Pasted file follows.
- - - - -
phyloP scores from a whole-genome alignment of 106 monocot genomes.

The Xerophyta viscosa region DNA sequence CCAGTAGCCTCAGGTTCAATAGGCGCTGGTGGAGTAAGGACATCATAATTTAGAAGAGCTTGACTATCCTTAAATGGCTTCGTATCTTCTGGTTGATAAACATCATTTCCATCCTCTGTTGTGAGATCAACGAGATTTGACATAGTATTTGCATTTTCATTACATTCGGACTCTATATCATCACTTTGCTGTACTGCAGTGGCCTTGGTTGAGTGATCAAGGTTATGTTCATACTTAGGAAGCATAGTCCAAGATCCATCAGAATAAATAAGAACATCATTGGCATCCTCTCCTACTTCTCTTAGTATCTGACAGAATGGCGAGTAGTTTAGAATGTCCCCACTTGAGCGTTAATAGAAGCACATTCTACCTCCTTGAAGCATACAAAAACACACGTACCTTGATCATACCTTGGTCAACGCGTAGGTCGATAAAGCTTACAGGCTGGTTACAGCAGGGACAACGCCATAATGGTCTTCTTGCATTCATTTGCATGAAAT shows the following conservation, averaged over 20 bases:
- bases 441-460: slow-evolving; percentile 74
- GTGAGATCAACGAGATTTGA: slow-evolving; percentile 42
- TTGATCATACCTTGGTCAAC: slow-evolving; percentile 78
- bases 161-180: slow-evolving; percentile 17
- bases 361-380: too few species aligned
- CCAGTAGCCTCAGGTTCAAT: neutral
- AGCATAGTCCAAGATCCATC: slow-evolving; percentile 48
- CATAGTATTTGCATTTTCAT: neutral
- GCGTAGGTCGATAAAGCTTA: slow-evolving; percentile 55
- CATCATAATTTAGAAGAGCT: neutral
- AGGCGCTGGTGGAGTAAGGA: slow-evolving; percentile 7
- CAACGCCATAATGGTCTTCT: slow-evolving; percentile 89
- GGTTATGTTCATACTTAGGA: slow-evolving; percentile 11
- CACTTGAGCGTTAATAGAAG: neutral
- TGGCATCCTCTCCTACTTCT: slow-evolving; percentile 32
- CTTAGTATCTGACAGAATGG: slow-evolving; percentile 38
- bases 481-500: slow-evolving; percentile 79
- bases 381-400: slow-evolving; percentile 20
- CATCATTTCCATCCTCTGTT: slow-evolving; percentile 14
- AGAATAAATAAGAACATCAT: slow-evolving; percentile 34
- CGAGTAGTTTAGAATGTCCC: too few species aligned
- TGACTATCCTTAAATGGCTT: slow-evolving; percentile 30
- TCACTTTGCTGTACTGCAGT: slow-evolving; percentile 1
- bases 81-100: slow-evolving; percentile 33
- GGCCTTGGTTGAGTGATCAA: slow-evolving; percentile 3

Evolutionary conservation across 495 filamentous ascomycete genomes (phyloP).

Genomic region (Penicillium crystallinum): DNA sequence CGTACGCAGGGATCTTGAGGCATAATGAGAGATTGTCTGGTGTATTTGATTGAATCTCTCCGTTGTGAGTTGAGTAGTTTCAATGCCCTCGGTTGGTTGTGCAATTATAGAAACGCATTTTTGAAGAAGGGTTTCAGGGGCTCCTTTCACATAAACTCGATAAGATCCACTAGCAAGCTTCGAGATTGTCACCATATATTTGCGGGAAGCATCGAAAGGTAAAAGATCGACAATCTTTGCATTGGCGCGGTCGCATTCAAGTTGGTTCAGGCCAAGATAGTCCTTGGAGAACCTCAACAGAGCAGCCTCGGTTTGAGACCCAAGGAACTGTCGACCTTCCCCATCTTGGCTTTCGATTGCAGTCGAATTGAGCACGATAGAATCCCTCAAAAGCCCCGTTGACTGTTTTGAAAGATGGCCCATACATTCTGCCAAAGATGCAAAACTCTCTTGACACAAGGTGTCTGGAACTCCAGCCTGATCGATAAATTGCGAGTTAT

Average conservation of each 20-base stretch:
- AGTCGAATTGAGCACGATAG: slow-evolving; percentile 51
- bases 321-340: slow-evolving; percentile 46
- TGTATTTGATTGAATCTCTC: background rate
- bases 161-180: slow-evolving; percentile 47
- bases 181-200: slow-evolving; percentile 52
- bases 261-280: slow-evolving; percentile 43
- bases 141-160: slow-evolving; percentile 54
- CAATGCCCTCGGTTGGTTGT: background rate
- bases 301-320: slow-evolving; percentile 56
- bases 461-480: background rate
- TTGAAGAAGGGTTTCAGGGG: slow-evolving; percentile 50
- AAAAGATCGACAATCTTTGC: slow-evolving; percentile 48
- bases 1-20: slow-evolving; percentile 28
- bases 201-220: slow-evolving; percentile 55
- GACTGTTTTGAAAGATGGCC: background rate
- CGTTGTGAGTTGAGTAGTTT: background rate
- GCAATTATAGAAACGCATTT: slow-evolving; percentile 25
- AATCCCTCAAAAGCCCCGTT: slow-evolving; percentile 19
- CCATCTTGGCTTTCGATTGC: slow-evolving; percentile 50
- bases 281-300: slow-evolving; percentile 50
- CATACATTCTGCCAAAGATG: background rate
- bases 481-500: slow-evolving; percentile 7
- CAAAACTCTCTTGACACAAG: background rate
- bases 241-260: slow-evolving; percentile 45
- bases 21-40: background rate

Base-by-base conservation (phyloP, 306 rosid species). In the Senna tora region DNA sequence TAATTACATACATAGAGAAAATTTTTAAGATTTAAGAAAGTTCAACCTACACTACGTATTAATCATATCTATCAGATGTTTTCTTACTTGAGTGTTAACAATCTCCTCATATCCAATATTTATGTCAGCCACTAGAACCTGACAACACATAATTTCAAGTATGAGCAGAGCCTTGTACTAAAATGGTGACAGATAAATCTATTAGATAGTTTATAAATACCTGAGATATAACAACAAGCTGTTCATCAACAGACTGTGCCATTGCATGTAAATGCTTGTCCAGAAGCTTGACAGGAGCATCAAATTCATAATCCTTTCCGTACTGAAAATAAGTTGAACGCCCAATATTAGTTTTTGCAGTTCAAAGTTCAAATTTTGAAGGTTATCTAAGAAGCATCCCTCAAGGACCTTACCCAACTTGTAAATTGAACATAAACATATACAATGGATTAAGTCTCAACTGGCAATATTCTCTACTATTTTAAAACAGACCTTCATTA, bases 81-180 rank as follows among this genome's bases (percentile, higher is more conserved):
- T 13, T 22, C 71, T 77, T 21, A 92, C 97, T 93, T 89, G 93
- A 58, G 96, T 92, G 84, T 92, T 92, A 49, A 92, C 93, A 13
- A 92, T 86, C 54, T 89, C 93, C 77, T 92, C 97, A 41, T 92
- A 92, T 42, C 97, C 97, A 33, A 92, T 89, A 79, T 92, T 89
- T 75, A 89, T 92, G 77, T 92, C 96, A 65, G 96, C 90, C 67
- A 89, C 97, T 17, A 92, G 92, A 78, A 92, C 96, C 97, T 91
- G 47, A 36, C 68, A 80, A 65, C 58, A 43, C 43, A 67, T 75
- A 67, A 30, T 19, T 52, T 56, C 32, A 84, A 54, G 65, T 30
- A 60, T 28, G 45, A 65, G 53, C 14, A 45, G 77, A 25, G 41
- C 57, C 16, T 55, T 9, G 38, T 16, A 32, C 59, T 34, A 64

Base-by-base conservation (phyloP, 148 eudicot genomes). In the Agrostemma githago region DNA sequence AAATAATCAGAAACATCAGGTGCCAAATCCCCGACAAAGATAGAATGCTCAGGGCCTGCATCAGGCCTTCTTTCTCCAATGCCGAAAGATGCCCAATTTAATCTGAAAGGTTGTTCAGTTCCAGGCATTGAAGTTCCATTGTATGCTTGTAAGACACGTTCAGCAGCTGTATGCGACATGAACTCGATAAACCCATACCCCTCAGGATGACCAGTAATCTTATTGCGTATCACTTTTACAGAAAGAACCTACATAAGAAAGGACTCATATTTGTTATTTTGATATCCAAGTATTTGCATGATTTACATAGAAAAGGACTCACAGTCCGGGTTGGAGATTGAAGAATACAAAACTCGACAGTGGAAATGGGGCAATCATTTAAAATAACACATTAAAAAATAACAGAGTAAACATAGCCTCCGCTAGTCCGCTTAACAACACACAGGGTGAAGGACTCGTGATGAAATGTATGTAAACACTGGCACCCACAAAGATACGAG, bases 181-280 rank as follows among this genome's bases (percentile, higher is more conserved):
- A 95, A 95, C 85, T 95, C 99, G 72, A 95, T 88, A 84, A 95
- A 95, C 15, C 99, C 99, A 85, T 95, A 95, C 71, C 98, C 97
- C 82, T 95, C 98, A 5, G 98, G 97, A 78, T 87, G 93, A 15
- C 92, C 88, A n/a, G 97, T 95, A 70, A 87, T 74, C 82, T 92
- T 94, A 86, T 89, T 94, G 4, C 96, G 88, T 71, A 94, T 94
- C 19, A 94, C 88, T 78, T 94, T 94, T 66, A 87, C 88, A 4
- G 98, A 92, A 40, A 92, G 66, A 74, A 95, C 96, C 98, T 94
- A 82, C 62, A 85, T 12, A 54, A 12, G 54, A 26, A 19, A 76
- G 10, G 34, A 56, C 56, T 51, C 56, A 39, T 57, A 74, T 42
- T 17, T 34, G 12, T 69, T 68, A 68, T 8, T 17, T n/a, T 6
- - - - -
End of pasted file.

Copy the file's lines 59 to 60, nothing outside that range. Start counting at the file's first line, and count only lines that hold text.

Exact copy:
- A 92, T 86, C 54, T 89, C 93, C 77, T 92, C 97, A 41, T 92
- A 92, T 42, C 97, C 97, A 33, A 92, T 89, A 79, T 92, T 89